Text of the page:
I'm being extremely rude with the SRAM, it's just a quick hack to see if I could read and write, without much thought put into a controller at all. For some reason the SRAM is playing along.
The ram is running at 100MHz in continuous back to back RW cycles. Pixel clock is 50 MHz.

I'll need to work on a proper controller, but even as is, it allows me to play with various (more standard) graphics algorythms that require RAM.

I implemented a switch that turns off the writes, a good way to make sure that what I'm seeing onscreen is actually from the RAM.
The image is shifted a couple pixels to the right, but is otherwise intact and of course becomes static (non animated) as the RAM is no longer being updated. Here is what I see.
http://i.imgur.com/E6EMj2Z.jpg


Mon May 18, 2015 5:42 am

Joined: Sat Feb 02, 2013 9:40 am
Posts: 1482
Location: Canada
Quote:
I got around to trying the code out and it seems to work.

I got around to displaying a color bar test and.... what seemed to work doesn't work. :oops: For some reason I don't understand yet the number of colors available is actually reduced. It's almost as if the LSB's are stuck at a one or zero. But I can't see anything wrong with the code. The simpler idea of just using more R's in the RDAC is probably a better solution.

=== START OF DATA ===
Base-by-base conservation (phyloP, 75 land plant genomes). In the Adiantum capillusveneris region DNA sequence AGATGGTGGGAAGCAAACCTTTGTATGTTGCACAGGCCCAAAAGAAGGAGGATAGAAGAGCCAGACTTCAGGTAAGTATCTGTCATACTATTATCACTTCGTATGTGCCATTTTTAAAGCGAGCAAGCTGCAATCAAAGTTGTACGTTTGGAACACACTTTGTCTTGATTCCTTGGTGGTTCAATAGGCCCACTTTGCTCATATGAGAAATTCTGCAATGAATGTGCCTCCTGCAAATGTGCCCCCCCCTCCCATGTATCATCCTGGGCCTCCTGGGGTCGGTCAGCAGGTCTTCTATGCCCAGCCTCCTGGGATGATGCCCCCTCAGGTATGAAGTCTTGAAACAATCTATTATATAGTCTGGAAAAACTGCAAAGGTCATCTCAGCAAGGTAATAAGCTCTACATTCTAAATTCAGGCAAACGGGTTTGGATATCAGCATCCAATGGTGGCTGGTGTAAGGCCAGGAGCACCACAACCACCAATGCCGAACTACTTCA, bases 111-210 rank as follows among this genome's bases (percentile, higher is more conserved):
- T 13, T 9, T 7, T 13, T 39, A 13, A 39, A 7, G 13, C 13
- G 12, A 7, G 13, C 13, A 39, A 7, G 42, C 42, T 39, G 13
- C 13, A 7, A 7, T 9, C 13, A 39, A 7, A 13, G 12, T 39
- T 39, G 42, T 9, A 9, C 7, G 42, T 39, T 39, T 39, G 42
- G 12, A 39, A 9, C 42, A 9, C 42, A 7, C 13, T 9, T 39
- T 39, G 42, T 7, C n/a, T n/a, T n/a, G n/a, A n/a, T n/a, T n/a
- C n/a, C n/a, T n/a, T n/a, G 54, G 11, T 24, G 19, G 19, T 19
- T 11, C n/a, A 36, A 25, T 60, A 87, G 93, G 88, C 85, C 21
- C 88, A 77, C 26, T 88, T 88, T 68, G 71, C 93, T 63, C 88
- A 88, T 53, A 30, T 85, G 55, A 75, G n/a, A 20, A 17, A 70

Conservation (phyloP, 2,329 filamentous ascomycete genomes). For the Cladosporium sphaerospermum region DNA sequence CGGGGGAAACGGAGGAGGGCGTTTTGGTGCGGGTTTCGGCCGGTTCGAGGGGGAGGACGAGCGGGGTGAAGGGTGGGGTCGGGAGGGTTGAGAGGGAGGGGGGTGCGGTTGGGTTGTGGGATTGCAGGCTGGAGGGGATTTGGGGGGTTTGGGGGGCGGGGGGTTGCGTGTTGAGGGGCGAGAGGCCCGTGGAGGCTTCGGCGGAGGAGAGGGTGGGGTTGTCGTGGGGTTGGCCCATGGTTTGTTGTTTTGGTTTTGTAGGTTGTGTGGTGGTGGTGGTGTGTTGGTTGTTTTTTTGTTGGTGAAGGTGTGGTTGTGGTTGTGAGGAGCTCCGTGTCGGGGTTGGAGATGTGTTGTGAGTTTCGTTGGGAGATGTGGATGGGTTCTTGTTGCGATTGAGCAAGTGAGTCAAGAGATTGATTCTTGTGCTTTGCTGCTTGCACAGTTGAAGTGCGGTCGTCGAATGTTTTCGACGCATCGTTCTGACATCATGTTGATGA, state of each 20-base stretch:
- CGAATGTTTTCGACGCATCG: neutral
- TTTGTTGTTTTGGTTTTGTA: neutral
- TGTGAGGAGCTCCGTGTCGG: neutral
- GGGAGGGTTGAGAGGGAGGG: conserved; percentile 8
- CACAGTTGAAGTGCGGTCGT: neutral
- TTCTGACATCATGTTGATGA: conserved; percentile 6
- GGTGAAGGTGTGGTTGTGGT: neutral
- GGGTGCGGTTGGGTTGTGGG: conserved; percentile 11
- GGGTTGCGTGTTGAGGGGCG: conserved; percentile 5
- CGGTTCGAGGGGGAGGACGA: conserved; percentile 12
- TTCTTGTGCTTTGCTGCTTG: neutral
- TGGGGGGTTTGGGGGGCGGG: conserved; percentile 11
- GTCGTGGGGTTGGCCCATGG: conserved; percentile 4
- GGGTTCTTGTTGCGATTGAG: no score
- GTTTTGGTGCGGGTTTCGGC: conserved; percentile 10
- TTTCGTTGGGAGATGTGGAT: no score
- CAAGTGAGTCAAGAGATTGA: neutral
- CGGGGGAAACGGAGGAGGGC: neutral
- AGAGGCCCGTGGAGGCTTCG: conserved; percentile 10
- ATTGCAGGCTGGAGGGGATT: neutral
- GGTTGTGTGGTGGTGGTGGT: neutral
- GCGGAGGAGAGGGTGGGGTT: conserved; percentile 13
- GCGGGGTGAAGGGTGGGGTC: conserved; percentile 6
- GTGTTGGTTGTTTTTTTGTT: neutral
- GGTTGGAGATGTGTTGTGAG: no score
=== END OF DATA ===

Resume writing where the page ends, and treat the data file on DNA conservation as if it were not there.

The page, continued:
_________________
Robert Finch http://www.finitron.ca


Mon May 18, 2015 1:14 pm WWW

Joined: Fri May 08, 2015 6:22 pm
Posts: 61
robfinch wrote:
Quote:
I got around to trying the code out and it seems to work.

I got around to displaying a color bar test and.... what seemed to work doesn't work. :oops: For some reason I don't understand yet the number of colors available is actually reduced. It's almost as if the LSB's are stuck at a one or zero. But I can't see anything wrong with the code. The simpler idea of just using more R's in the RDAC is probably a better solution.


Just thinking, won't the charge level of your pattern vary depending on the last pattern.
A 1010 pattern directly after a 1111 pattern will have a different level to a 1010 pattern after a 0000 pattern.
I think you're being clobbered by the DC offset of the previous pattern.
Rather than patterns, think of it as a serial stream on the LSB at quad pixel rate.

I found some interesting videos along the lines of what you're working on. No real info but ΔΣ is key.
https://www.youtube.com/user/e8root/videos

Some simple ΔΣ code can be found at fpga4fun.com
http://www.fpga4fun.com/PWM_DAC.html


Another option might be temporal dithering similar to what's used in some cheaper LCDs.
This is just a case of alternating between colourvalue and colourvalue-1on alternating frames. There will be a flicker at half the refresh rate but in higher refresh modes shouldn't be perceivable.


Mon May 18, 2015 4:07 pm

Joined: Sat Feb 02, 2013 9:40 am